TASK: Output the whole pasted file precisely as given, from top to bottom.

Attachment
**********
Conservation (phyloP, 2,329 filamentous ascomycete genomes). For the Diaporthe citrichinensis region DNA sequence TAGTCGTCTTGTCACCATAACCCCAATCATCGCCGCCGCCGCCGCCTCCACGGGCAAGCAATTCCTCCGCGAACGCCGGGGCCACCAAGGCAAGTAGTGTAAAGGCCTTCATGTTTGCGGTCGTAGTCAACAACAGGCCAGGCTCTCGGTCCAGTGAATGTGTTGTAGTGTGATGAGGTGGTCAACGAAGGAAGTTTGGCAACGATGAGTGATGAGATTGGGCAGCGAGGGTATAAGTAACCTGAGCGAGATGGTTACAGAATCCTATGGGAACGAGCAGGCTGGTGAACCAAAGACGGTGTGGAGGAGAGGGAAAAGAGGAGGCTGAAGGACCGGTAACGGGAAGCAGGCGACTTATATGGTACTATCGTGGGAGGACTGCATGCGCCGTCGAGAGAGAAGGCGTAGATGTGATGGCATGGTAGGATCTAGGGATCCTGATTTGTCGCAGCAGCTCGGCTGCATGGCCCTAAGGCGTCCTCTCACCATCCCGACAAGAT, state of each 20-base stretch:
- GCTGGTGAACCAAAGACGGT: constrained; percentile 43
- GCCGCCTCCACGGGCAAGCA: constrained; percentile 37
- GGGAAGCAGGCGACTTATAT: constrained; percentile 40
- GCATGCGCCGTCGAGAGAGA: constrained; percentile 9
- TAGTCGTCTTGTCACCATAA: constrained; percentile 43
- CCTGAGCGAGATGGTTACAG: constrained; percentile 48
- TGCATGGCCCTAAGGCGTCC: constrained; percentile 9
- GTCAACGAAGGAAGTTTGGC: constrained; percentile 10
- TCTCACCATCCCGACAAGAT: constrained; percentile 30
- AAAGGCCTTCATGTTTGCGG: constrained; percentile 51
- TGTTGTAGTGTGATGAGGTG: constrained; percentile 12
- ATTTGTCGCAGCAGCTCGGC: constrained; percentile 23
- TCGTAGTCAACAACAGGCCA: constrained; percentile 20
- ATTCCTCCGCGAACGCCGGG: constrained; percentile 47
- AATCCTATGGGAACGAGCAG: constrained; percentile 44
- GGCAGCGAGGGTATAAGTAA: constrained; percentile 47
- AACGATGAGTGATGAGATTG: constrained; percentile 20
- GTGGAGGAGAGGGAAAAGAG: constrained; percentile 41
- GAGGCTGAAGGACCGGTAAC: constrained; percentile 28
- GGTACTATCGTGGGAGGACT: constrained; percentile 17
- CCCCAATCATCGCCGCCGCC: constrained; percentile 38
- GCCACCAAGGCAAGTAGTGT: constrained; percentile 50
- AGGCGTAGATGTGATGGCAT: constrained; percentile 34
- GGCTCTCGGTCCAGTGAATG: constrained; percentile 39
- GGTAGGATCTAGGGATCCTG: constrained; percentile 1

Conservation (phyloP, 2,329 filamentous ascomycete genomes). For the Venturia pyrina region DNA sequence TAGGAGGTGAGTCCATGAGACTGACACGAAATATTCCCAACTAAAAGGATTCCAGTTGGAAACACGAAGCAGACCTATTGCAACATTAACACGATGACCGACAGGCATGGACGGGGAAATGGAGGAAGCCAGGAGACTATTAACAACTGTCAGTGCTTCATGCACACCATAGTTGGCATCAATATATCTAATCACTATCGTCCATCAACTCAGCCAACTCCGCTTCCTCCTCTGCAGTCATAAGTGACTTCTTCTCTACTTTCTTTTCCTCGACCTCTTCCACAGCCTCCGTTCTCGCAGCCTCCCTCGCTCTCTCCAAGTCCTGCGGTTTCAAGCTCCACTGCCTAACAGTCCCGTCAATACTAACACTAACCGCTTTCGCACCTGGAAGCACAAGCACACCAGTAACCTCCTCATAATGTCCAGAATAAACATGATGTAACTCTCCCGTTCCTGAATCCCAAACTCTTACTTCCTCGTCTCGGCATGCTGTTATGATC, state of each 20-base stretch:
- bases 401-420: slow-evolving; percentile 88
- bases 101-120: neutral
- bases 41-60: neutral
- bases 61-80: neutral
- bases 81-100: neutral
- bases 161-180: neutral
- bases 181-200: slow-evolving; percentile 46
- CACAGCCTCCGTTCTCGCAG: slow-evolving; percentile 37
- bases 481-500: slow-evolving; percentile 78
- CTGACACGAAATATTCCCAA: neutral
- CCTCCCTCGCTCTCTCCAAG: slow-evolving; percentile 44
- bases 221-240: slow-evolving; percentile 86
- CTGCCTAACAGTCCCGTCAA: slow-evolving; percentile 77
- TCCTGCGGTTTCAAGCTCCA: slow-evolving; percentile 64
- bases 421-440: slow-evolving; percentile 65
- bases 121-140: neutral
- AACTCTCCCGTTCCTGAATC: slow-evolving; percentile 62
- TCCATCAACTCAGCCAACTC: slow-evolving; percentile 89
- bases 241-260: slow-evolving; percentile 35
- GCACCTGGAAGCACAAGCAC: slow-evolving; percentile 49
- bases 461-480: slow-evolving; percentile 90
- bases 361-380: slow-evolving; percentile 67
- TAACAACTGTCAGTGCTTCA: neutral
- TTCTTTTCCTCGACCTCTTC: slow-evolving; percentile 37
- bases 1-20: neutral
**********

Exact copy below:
Conservation (phyloP, 2,329 filamentous ascomycete genomes). For the Diaporthe citrichinensis region DNA sequence TAGTCGTCTTGTCACCATAACCCCAATCATCGCCGCCGCCGCCGCCTCCACGGGCAAGCAATTCCTCCGCGAACGCCGGGGCCACCAAGGCAAGTAGTGTAAAGGCCTTCATGTTTGCGGTCGTAGTCAACAACAGGCCAGGCTCTCGGTCCAGTGAATGTGTTGTAGTGTGATGAGGTGGTCAACGAAGGAAGTTTGGCAACGATGAGTGATGAGATTGGGCAGCGAGGGTATAAGTAACCTGAGCGAGATGGTTACAGAATCCTATGGGAACGAGCAGGCTGGTGAACCAAAGACGGTGTGGAGGAGAGGGAAAAGAGGAGGCTGAAGGACCGGTAACGGGAAGCAGGCGACTTATATGGTACTATCGTGGGAGGACTGCATGCGCCGTCGAGAGAGAAGGCGTAGATGTGATGGCATGGTAGGATCTAGGGATCCTGATTTGTCGCAGCAGCTCGGCTGCATGGCCCTAAGGCGTCCTCTCACCATCCCGACAAGAT, state of each 20-base stretch:
- GCTGGTGAACCAAAGACGGT: constrained; percentile 43
- GCCGCCTCCACGGGCAAGCA: constrained; percentile 37
- GGGAAGCAGGCGACTTATAT: constrained; percentile 40
- GCATGCGCCGTCGAGAGAGA: constrained; percentile 9
- TAGTCGTCTTGTCACCATAA: constrained; percentile 43
- CCTGAGCGAGATGGTTACAG: constrained; percentile 48
- TGCATGGCCCTAAGGCGTCC: constrained; percentile 9
- GTCAACGAAGGAAGTTTGGC: constrained; percentile 10
- TCTCACCATCCCGACAAGAT: constrained; percentile 30
- AAAGGCCTTCATGTTTGCGG: constrained; percentile 51
- TGTTGTAGTGTGATGAGGTG: constrained; percentile 12
- ATTTGTCGCAGCAGCTCGGC: constrained; percentile 23
- TCGTAGTCAACAACAGGCCA: constrained; percentile 20
- ATTCCTCCGCGAACGCCGGG: constrained; percentile 47
- AATCCTATGGGAACGAGCAG: constrained; percentile 44
- GGCAGCGAGGGTATAAGTAA: constrained; percentile 47
- AACGATGAGTGATGAGATTG: constrained; percentile 20
- GTGGAGGAGAGGGAAAAGAG: constrained; percentile 41
- GAGGCTGAAGGACCGGTAAC: constrained; percentile 28
- GGTACTATCGTGGGAGGACT: constrained; percentile 17
- CCCCAATCATCGCCGCCGCC: constrained; percentile 38
- GCCACCAAGGCAAGTAGTGT: constrained; percentile 50
- AGGCGTAGATGTGATGGCAT: constrained; percentile 34
- GGCTCTCGGTCCAGTGAATG: constrained; percentile 39
- GGTAGGATCTAGGGATCCTG: constrained; percentile 1

Conservation (phyloP, 2,329 filamentous ascomycete genomes). For the Venturia pyrina region DNA sequence TAGGAGGTGAGTCCATGAGACTGACACGAAATATTCCCAACTAAAAGGATTCCAGTTGGAAACACGAAGCAGACCTATTGCAACATTAACACGATGACCGACAGGCATGGACGGGGAAATGGAGGAAGCCAGGAGACTATTAACAACTGTCAGTGCTTCATGCACACCATAGTTGGCATCAATATATCTAATCACTATCGTCCATCAACTCAGCCAACTCCGCTTCCTCCTCTGCAGTCATAAGTGACTTCTTCTCTACTTTCTTTTCCTCGACCTCTTCCACAGCCTCCGTTCTCGCAGCCTCCCTCGCTCTCTCCAAGTCCTGCGGTTTCAAGCTCCACTGCCTAACAGTCCCGTCAATACTAACACTAACCGCTTTCGCACCTGGAAGCACAAGCACACCAGTAACCTCCTCATAATGTCCAGAATAAACATGATGTAACTCTCCCGTTCCTGAATCCCAAACTCTTACTTCCTCGTCTCGGCATGCTGTTATGATC, state of each 20-base stretch:
- bases 401-420: slow-evolving; percentile 88
- bases 101-120: neutral
- bases 41-60: neutral
- bases 61-80: neutral
- bases 81-100: neutral
- bases 161-180: neutral
- bases 181-200: slow-evolving; percentile 46
- CACAGCCTCCGTTCTCGCAG: slow-evolving; percentile 37
- bases 481-500: slow-evolving; percentile 78
- CTGACACGAAATATTCCCAA: neutral
- CCTCCCTCGCTCTCTCCAAG: slow-evolving; percentile 44
- bases 221-240: slow-evolving; percentile 86
- CTGCCTAACAGTCCCGTCAA: slow-evolving; percentile 77
- TCCTGCGGTTTCAAGCTCCA: slow-evolving; percentile 64
- bases 421-440: slow-evolving; percentile 65
- bases 121-140: neutral
- AACTCTCCCGTTCCTGAATC: slow-evolving; percentile 62
- TCCATCAACTCAGCCAACTC: slow-evolving; percentile 89
- bases 241-260: slow-evolving; percentile 35
- GCACCTGGAAGCACAAGCAC: slow-evolving; percentile 49
- bases 461-480: slow-evolving; percentile 90
- bases 361-380: slow-evolving; percentile 67
- TAACAACTGTCAGTGCTTCA: neutral
- TTCTTTTCCTCGACCTCTTC: slow-evolving; percentile 37
- bases 1-20: neutral